American Manufacturing Resurgence Accelerates

Comments Off on American Manufacturing Resurgence Accelerates
American Manufacturing Resurgence Accelerates

Between 2000 and 2009, as tens of thousands of American factories closed their doors, the nation lost 6 million manufacturing jobs, according to the Bureau of Labor Statistics.  The Economic Policy Institute estimates that about one-third of those jobs—2.1 million—went overseas to China.

At the time, the financial incentives for off-shoring production to China seemed impossible for companies to ignore.  In 2001, Chinese factory workers were earning just 72 cents per hour, while American factory workers in southern states were making $15.81 per hour.  Even with shipping costs, it was cheaper to outsource production to Chinese factories than to pay American workers.

But less than a decade and a half later, the economics have changed.  There are four reasons why American manufacturing is currently making a comeback despite foreign competition.

The first reason is that Chinese wages are rising.  The increases have averaged 15 to 20 percent per year over the past decade, but in recent years the increases have been even larger.  For example, in 2010, Foxconn International doubled wages for its workers in Shenzhen in response to a wave of suicides by employees.  In that same year, strikes at Honda plants forced the company to give all of its workers raises of 47 percent.

This escalation of wages means that, instead of 72 cents per hour, Chinese workers are projected to make $6.31 per hour by 2015, according to Hal Sirkin, senior partner at Boston Consulting Group (BCG).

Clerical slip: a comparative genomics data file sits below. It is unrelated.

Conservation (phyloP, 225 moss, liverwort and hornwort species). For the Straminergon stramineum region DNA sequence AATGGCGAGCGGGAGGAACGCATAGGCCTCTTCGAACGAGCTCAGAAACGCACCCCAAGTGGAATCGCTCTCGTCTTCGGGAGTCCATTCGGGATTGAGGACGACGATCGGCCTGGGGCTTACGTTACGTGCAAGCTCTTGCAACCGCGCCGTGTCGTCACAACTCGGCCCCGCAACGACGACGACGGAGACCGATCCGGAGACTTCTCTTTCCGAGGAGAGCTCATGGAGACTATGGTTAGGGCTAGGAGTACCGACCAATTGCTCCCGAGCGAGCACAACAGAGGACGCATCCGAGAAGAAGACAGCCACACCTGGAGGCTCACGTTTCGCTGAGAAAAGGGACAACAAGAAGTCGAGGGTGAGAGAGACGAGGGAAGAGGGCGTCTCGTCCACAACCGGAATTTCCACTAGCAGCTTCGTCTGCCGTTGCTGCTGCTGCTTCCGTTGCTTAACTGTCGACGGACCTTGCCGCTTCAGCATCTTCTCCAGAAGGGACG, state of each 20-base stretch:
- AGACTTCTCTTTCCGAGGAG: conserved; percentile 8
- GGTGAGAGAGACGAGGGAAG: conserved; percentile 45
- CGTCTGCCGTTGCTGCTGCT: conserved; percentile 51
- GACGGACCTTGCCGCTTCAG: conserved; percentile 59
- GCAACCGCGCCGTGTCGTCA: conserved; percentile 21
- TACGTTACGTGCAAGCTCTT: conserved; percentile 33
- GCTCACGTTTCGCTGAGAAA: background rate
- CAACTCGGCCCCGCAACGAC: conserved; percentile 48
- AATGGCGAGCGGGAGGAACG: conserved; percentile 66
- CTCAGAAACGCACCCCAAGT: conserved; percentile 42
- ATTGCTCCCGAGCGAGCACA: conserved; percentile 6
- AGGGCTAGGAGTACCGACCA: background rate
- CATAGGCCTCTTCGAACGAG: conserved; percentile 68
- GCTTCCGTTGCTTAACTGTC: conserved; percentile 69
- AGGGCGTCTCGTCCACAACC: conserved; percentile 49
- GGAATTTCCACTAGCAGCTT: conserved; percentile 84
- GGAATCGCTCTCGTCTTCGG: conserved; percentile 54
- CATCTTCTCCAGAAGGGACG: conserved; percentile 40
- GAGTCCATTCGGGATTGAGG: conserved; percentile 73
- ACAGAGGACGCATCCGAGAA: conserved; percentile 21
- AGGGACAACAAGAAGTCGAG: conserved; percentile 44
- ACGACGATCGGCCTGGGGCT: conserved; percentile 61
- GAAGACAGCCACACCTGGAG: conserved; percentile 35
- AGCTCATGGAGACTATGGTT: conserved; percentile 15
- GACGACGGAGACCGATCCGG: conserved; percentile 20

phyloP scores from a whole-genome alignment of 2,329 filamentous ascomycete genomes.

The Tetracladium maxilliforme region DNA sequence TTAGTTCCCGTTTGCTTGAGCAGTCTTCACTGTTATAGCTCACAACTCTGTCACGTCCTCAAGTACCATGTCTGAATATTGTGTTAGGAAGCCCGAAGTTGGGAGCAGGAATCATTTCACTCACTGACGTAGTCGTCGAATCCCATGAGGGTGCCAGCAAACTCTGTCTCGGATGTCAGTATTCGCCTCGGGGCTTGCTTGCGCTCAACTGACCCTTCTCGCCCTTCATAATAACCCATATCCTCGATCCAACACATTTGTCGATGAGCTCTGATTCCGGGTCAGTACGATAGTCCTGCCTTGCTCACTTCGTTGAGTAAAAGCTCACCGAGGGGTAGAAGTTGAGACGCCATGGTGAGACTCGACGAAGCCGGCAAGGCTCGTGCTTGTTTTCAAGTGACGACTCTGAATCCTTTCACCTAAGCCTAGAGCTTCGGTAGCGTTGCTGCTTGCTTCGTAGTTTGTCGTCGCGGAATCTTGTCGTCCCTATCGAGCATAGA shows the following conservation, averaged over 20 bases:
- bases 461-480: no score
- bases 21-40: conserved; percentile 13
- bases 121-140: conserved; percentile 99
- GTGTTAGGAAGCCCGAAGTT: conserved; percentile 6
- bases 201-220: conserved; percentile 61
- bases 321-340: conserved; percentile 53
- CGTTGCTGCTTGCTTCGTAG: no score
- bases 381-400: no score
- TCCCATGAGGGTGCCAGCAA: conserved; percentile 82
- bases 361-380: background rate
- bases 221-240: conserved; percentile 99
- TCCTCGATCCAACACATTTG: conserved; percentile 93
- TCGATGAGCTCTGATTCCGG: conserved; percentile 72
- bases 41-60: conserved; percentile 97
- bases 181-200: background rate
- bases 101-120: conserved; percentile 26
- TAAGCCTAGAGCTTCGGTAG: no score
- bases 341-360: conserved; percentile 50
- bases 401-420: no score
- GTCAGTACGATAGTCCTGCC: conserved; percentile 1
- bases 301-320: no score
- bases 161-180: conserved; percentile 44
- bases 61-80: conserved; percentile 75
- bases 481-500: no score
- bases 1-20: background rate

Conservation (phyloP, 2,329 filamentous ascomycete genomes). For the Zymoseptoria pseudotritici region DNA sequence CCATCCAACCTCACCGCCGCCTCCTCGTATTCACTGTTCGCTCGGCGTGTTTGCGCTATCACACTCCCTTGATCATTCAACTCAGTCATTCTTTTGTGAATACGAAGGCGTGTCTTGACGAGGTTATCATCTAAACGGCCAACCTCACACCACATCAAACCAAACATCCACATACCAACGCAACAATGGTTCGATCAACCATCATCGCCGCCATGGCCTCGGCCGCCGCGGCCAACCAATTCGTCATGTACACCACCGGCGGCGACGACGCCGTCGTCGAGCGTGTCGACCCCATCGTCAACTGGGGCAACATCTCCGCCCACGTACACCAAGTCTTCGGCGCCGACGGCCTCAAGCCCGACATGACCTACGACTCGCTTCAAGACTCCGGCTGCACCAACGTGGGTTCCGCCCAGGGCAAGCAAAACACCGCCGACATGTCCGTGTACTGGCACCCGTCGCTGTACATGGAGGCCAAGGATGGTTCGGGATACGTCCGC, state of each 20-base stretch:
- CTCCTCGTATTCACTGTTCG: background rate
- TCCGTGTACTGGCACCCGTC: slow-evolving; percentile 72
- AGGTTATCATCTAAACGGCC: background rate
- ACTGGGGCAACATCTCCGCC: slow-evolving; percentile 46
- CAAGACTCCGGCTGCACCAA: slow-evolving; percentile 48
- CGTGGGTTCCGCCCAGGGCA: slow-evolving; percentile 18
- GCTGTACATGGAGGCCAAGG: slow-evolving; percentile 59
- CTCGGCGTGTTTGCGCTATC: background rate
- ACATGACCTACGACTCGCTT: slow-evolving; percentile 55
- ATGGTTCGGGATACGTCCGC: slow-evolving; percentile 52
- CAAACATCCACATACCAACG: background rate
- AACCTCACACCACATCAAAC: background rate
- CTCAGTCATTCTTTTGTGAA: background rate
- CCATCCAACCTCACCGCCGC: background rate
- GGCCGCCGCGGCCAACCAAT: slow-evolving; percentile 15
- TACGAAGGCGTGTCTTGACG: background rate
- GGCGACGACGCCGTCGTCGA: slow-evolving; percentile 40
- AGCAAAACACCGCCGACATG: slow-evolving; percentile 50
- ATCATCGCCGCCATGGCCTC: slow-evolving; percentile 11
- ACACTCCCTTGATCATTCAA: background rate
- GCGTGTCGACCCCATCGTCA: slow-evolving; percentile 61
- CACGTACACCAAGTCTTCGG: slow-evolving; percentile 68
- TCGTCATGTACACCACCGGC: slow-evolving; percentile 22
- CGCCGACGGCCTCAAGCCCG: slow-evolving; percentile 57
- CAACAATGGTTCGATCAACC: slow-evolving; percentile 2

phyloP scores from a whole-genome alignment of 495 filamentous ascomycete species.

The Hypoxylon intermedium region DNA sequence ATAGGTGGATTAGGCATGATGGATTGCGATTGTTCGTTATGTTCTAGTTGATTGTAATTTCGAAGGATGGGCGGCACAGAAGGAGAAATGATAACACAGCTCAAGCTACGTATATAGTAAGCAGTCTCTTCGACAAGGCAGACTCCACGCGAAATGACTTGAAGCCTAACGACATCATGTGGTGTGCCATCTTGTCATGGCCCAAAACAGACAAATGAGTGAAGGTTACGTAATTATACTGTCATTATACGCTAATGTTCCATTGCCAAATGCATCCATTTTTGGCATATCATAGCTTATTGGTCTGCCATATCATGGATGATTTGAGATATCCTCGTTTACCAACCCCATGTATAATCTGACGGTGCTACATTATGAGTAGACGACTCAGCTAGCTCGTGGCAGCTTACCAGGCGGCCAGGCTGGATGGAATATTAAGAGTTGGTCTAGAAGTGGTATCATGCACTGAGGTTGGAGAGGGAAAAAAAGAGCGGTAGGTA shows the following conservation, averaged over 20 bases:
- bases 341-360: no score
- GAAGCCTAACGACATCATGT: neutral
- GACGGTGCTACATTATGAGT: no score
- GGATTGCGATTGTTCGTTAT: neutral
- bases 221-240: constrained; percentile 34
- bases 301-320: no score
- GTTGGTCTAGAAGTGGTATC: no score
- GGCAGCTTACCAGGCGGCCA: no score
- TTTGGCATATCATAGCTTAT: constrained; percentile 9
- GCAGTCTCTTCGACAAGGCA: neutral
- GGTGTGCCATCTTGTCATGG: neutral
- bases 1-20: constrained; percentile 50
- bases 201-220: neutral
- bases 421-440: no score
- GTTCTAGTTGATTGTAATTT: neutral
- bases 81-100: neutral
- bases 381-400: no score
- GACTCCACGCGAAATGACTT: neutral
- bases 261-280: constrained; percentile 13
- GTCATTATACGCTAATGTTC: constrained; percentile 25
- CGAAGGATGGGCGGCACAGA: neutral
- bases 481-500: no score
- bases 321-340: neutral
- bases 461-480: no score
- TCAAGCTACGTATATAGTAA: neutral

Even though the difference in labor costs was $17 per hour as recently as 2006, the gap is expected to narrow to just $7 per hour by 2015, according to economist Dan North.

The second reason is that U.S. manufacturing workers are more productive than factory workers in other countries.  According to the Bureau of Labor Statistics, American factory workers produce $73.45 per hour in output, which is twice as much as factory workers in Taiwan.1 

Even more compelling, U.S. manufacturing productivity is accelerating rapidly.  According to Bureau of Labor Statistics data analyzed by Mark J. Perry, University of Michigan professor of economics and finance, using 2011 dollars, the average U.S. factory worker in 1950 produced $19,500 in output. 

Twenty-six years later, output doubled to $38,500 in 1976.  Twenty-one years after that, it doubled again, to $74,400.  Only 13 years later, output doubled once more, to $152,800 in 2010. 

So not only is productivity increasing, but also the rate at which it is increasing is increasing.  Today, as Perry points out, the average American factory worker produces more output in one hour than it would take 10 hours to produce in 1947...

To continue reading, become a paid subscriber for full access.
Already a Trends Magazine subscriber? Login for full access now.

Subscribe for as low as $195/year

  • Get 12 months of Trends that will impact your business and your life
  • Gain access to the entire Trends Research Library
  • Optional Trends monthly CDs in addition to your On-Line access
  • Receive our exclusive "Trends Investor Forecast 2015" as a free online gift
  • If you do not like what you see, you can cancel anytime and receive a 100% full refund